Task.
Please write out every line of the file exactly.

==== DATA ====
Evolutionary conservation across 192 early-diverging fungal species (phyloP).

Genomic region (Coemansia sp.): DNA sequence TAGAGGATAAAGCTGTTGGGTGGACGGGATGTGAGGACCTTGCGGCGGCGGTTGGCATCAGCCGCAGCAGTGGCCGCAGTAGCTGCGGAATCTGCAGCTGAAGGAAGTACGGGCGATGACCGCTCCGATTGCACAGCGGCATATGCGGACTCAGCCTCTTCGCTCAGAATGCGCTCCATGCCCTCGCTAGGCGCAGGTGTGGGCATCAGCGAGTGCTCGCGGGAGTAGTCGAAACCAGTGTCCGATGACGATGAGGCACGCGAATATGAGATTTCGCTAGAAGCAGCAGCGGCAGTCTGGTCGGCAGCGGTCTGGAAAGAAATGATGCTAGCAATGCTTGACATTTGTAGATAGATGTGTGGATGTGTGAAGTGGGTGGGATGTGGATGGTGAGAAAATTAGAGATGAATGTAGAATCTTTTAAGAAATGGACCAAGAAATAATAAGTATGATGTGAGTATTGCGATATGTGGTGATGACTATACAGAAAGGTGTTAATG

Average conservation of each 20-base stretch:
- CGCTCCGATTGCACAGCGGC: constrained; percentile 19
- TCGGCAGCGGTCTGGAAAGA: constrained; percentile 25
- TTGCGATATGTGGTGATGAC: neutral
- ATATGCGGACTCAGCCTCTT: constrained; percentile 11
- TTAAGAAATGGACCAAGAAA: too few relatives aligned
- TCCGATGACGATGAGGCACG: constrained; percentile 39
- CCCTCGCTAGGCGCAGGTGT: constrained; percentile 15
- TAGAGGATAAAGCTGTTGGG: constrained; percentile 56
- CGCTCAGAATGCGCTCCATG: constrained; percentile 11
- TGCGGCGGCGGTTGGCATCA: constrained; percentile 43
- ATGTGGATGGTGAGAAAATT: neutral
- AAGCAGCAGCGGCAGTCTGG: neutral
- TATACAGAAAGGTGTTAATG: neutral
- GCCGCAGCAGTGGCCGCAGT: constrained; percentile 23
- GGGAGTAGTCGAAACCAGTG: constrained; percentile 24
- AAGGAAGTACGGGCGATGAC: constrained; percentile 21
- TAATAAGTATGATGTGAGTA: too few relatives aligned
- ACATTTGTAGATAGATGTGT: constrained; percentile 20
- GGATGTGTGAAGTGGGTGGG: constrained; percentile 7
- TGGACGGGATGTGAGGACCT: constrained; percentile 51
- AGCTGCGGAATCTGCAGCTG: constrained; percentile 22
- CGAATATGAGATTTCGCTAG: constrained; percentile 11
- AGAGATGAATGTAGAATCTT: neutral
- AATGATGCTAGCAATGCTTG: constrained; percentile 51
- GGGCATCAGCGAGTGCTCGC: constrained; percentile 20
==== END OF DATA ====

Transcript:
Evolutionary conservation across 192 early-diverging fungal species (phyloP).

Genomic region (Coemansia sp.): DNA sequence TAGAGGATAAAGCTGTTGGGTGGACGGGATGTGAGGACCTTGCGGCGGCGGTTGGCATCAGCCGCAGCAGTGGCCGCAGTAGCTGCGGAATCTGCAGCTGAAGGAAGTACGGGCGATGACCGCTCCGATTGCACAGCGGCATATGCGGACTCAGCCTCTTCGCTCAGAATGCGCTCCATGCCCTCGCTAGGCGCAGGTGTGGGCATCAGCGAGTGCTCGCGGGAGTAGTCGAAACCAGTGTCCGATGACGATGAGGCACGCGAATATGAGATTTCGCTAGAAGCAGCAGCGGCAGTCTGGTCGGCAGCGGTCTGGAAAGAAATGATGCTAGCAATGCTTGACATTTGTAGATAGATGTGTGGATGTGTGAAGTGGGTGGGATGTGGATGGTGAGAAAATTAGAGATGAATGTAGAATCTTTTAAGAAATGGACCAAGAAATAATAAGTATGATGTGAGTATTGCGATATGTGGTGATGACTATACAGAAAGGTGTTAATG

Average conservation of each 20-base stretch:
- CGCTCCGATTGCACAGCGGC: constrained; percentile 19
- TCGGCAGCGGTCTGGAAAGA: constrained; percentile 25
- TTGCGATATGTGGTGATGAC: neutral
- ATATGCGGACTCAGCCTCTT: constrained; percentile 11
- TTAAGAAATGGACCAAGAAA: too few relatives aligned
- TCCGATGACGATGAGGCACG: constrained; percentile 39
- CCCTCGCTAGGCGCAGGTGT: constrained; percentile 15
- TAGAGGATAAAGCTGTTGGG: constrained; percentile 56
- CGCTCAGAATGCGCTCCATG: constrained; percentile 11
- TGCGGCGGCGGTTGGCATCA: constrained; percentile 43
- ATGTGGATGGTGAGAAAATT: neutral
- AAGCAGCAGCGGCAGTCTGG: neutral
- TATACAGAAAGGTGTTAATG: neutral
- GCCGCAGCAGTGGCCGCAGT: constrained; percentile 23
- GGGAGTAGTCGAAACCAGTG: constrained; percentile 24
- AAGGAAGTACGGGCGATGAC: constrained; percentile 21
- TAATAAGTATGATGTGAGTA: too few relatives aligned
- ACATTTGTAGATAGATGTGT: constrained; percentile 20
- GGATGTGTGAAGTGGGTGGG: constrained; percentile 7
- TGGACGGGATGTGAGGACCT: constrained; percentile 51
- AGCTGCGGAATCTGCAGCTG: constrained; percentile 22
- CGAATATGAGATTTCGCTAG: constrained; percentile 11
- AGAGATGAATGTAGAATCTT: neutral
- AATGATGCTAGCAATGCTTG: constrained; percentile 51
- GGGCATCAGCGAGTGCTCGC: constrained; percentile 20